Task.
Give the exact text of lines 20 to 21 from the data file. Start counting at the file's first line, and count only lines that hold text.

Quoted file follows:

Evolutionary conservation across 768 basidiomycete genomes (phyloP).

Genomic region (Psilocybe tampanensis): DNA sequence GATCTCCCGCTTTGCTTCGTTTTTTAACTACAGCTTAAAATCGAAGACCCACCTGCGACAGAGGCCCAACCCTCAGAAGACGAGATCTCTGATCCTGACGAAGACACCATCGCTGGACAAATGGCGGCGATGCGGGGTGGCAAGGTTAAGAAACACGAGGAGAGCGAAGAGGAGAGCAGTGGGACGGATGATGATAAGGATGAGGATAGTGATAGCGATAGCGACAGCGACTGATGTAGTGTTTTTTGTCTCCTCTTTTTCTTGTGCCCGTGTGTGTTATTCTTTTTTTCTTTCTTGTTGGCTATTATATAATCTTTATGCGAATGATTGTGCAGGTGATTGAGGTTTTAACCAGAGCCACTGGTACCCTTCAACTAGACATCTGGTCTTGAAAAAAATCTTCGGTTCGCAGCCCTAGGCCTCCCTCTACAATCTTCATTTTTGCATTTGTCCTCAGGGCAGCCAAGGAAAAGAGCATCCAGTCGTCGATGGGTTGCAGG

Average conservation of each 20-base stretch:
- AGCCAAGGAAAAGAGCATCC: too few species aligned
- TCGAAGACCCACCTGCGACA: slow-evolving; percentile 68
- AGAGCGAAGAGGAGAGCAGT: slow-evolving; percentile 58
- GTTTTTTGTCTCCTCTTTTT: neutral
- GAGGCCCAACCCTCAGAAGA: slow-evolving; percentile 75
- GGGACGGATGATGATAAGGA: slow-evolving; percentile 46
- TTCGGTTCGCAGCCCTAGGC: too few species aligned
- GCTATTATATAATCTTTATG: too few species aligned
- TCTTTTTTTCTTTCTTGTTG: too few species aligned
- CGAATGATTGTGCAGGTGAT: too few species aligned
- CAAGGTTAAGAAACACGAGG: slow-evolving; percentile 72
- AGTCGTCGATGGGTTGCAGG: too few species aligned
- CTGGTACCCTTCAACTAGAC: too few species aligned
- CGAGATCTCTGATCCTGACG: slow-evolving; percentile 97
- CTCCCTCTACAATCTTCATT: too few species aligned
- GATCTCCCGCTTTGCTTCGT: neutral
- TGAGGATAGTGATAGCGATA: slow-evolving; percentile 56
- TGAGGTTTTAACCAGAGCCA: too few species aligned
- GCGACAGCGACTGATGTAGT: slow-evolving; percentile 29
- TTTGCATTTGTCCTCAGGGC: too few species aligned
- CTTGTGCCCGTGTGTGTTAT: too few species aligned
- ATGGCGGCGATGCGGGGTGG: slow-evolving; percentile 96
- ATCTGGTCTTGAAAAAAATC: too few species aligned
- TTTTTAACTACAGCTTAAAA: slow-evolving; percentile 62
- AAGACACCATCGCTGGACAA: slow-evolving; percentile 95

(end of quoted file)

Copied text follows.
- TGAGGATAGTGATAGCGATA: slow-evolving; percentile 56
- TGAGGTTTTAACCAGAGCCA: too few species aligned